The truth sets us free and truth comes often in the way of perspective.
In this cause, let’s take a closer look at the coronavirus.
Is it serious and deadly?
Of course. There is no questioning that.
But as pandemics go, what level is it?
And in the domain of prophecy, in the mix of projected warnings and chastisements foreseen at places such as Medjugorje, is the virus still a precursory event — a forewarning to major coming events, like the hurricanes, the Asian tsunami, and wildfires have been — or are we at the point at which “forerunners” are morphing into the real cataclysmic thing?
The question of the hour.
It is certainly a larger event by magnitudes than 9/11, affecting so far 182 countries — and like September 11, it has been more terror up to this point than actual destruction (though destructive and tragic it has been).
In New York City, the death toll from coronavirus thus far (we have a ways to go) is about the number lost during 9/11, but seeing that many victims on September 11 were from suburbs on Long Island and in New Jersey, the terrorist attacks were substantially less lethal per 1,000 than the virus.
If projections hold true — always an “if” — the chance of dying from COVID-19 for a typical resident of that state, which has nearly twenty million people, will be about one in twelve hundred. If this gives you peace, nationally the chance of dying from the contagion (if you practice physical distancing) is one in 3,800. To put that in perspective, your odds any given year of dying in a car accident are one in 45,000 — though your lifetime chance of dying in a car wreck is one in five hundred. You have a greater lifetime chance of dying from a fall on stairs or steps.
Keep in mind that the corona figures could jump (or fall): There can be multiple waves of illness. Or, it may vanish. Pandemics often — even usually — take a couple or several years to play out.
But so far the figures are coming in lower than originally expected, and compare the figures tallied up to now with the Spanish Flu of a hundred years ago.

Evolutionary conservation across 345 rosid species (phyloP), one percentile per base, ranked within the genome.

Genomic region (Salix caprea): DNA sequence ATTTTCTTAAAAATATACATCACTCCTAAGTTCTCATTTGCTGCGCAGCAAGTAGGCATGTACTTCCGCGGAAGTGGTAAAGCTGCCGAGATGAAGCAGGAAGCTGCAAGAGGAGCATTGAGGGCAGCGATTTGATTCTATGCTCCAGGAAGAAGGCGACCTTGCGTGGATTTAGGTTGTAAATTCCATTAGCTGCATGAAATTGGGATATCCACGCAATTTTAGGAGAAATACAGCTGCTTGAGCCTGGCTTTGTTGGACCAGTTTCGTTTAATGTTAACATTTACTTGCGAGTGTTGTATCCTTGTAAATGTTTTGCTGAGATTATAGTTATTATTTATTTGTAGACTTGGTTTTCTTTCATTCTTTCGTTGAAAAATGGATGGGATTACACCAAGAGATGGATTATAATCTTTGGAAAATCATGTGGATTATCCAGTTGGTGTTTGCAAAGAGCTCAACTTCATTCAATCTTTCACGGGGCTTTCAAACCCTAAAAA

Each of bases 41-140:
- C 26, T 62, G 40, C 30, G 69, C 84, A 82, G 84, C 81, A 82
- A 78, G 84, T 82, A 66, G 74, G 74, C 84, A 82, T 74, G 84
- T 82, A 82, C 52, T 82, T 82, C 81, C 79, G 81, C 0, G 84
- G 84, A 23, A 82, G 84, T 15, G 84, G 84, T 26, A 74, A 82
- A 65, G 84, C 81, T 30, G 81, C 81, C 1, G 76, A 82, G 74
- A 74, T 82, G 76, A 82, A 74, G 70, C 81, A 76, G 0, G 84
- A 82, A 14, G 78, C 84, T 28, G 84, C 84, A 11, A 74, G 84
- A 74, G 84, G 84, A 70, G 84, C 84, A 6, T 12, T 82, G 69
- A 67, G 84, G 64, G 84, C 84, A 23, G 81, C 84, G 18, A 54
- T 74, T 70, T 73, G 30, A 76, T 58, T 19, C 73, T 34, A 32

That pandemic killed nearly one percent of the U.S. population (750,000). It was a magnitude — about 26 times — worse.
And that was nothing compared to the Black Death during the Middle Ages, which killed a quarter to a third of those in Eurasia (.25 to .33). To use meteorological lingo, call that a “super category-five.” What we are seeing right now is a “category-two,” if current trends hold and if there is no mutation that causes it to be far more virulent. Translation: there can be far greater events.
The death rate is expected to be one in every nearly four thousand (1/4000) across the U.S., where the Black Death was up to 3/10, so coronavirus even in New York State is a couple/several hundred times less lethal than bubonic plague so far.
Nor is it unexpected. As it said in the book Sent To Earth (2000), in a chapter called “A Sinister Disease,” the great threat, in the words of a scientist at CDC we interviewed, Dr. Joseph McDade, was if a virus such as a deadly strain of influenza that originated in Hong Kong chickens years ago “ever acquired the ability for rapid transmission from person to person — and it mutates very fast — if that virus had taken off, there was absolutely no underlying immunity anywhere in the world because nobody had ever been exposed to the particular virus strain and there was no vaccine available.”
In some ways, we have seen this not with what is technically influenza, but with now the coronavirus, which though not yet “mega” or historic in a biological sense (certainly not a category-five), seeing its terroristic effect — how it causes such bizarre and drastically different effects or non-effects in people — is confounding and “sinister” indeed.
[resources: Sent To Earth]